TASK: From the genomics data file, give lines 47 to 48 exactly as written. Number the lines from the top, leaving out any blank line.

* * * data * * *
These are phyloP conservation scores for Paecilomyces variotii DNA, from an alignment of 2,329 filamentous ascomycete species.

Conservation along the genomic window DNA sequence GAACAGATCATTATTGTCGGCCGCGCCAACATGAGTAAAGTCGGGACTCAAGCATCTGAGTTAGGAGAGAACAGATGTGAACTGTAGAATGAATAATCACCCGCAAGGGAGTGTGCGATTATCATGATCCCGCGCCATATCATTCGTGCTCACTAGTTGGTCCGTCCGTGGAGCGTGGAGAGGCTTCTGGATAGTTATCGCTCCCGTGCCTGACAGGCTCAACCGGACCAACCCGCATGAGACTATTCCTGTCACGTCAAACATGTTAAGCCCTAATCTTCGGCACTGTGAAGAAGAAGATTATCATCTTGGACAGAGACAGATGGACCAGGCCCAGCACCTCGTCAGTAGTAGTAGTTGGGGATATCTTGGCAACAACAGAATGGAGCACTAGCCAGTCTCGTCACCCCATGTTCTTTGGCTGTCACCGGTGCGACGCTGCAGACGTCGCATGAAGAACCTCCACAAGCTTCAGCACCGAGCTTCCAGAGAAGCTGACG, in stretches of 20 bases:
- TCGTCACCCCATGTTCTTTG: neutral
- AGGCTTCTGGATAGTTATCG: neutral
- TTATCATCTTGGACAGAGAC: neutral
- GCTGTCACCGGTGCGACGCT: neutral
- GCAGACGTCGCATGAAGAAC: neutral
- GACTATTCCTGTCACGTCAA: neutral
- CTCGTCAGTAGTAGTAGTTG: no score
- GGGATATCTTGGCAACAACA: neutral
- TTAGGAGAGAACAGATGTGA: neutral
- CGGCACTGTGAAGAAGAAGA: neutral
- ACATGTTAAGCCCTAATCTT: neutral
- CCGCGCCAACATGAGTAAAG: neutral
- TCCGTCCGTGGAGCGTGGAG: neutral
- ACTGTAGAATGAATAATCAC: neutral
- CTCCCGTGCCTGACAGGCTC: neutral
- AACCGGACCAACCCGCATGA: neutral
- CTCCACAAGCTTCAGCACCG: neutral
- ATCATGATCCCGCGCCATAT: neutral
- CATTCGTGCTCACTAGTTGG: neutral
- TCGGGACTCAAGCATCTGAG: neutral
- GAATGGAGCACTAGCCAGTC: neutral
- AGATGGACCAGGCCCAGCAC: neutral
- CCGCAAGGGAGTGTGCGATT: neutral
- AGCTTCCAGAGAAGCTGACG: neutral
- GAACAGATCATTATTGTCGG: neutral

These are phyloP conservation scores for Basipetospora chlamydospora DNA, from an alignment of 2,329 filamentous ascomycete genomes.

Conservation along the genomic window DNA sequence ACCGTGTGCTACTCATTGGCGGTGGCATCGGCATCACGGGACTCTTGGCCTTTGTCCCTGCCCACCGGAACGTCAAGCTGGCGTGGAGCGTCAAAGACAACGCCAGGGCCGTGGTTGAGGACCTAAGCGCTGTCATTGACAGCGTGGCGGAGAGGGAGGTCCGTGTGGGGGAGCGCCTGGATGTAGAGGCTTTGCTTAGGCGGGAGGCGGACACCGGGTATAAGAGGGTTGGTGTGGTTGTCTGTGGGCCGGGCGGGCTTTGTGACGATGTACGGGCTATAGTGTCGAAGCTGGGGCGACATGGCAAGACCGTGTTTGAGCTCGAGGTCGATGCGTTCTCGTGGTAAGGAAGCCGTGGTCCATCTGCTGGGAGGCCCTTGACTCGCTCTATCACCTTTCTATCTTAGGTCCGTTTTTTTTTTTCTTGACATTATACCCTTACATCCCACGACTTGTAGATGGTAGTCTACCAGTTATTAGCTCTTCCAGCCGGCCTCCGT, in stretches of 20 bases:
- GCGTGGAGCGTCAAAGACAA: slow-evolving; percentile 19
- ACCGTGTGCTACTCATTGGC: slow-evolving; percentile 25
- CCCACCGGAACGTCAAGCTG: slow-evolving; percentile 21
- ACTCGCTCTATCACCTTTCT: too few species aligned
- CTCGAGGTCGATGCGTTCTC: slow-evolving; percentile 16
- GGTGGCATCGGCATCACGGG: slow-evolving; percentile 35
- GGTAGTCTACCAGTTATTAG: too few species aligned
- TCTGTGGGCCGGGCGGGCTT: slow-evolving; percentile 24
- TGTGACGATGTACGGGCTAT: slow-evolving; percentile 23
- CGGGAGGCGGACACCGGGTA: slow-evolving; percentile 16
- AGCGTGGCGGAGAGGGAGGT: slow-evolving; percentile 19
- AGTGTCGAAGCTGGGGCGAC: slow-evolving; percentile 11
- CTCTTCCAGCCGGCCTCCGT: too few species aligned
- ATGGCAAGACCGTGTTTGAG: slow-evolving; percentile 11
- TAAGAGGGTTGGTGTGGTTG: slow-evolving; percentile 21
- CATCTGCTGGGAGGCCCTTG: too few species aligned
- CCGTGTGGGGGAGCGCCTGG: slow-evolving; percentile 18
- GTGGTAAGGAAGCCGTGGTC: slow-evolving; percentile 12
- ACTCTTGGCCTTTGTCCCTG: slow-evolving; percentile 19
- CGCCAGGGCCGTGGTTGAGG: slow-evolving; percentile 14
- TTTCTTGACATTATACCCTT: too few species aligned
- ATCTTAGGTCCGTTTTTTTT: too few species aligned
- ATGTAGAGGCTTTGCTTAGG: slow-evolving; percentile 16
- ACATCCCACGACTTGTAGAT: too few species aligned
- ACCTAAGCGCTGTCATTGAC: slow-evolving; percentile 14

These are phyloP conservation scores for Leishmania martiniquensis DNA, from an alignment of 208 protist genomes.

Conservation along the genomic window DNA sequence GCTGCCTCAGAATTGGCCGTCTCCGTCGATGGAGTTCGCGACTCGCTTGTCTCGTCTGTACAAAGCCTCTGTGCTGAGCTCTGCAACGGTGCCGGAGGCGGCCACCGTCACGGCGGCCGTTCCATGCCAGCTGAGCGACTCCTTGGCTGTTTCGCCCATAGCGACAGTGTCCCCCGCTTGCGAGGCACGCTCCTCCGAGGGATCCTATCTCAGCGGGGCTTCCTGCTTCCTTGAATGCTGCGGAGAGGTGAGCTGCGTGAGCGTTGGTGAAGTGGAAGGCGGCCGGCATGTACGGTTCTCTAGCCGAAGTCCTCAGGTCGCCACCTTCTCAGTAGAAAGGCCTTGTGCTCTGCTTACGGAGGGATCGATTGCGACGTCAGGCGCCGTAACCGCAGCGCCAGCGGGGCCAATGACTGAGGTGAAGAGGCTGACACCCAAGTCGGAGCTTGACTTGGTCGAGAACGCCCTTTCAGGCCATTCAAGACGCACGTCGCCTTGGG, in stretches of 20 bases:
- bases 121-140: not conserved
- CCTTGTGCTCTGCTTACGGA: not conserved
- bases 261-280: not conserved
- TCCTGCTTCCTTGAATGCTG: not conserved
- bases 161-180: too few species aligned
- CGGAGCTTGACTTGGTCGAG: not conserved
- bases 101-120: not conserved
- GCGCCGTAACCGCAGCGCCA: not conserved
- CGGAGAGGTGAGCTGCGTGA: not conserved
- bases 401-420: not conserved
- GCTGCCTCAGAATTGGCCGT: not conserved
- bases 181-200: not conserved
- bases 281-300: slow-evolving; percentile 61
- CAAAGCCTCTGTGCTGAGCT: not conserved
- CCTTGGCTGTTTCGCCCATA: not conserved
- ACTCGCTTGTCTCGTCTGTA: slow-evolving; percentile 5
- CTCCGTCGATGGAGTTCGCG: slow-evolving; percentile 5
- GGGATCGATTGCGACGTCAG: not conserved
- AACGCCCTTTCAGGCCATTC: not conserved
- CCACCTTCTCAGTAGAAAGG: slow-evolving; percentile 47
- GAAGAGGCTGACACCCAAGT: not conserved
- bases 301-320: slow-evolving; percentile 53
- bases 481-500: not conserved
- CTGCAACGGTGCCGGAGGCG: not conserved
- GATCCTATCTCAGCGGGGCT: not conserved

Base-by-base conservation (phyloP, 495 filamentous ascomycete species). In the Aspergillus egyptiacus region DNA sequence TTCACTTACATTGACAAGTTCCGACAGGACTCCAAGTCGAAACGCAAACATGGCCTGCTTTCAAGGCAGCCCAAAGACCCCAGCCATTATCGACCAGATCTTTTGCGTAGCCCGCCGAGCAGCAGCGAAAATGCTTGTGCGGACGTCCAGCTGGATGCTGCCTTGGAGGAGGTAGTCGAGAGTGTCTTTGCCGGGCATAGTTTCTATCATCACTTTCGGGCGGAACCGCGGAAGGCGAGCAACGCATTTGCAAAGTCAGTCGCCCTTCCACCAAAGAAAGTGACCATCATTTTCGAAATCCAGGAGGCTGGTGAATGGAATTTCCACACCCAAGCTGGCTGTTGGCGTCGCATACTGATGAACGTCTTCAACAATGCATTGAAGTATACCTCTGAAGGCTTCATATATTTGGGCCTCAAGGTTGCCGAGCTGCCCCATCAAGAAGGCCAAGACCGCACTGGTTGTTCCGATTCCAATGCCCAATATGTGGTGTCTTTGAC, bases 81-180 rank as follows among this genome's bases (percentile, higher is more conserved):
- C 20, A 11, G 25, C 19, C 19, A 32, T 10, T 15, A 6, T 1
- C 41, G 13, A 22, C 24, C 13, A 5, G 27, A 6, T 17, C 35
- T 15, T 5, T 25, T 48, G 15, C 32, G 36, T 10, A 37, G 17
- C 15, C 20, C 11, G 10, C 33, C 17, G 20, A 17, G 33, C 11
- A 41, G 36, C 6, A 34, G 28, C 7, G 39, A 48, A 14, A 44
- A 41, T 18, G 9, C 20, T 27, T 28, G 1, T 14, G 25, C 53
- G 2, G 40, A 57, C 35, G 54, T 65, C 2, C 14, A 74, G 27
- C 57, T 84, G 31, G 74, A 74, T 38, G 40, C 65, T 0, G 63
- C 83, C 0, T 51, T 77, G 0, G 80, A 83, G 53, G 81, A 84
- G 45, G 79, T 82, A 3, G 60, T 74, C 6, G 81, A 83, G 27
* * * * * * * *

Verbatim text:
- GTGGTAAGGAAGCCGTGGTC: slow-evolving; percentile 12
- ACTCTTGGCCTTTGTCCCTG: slow-evolving; percentile 19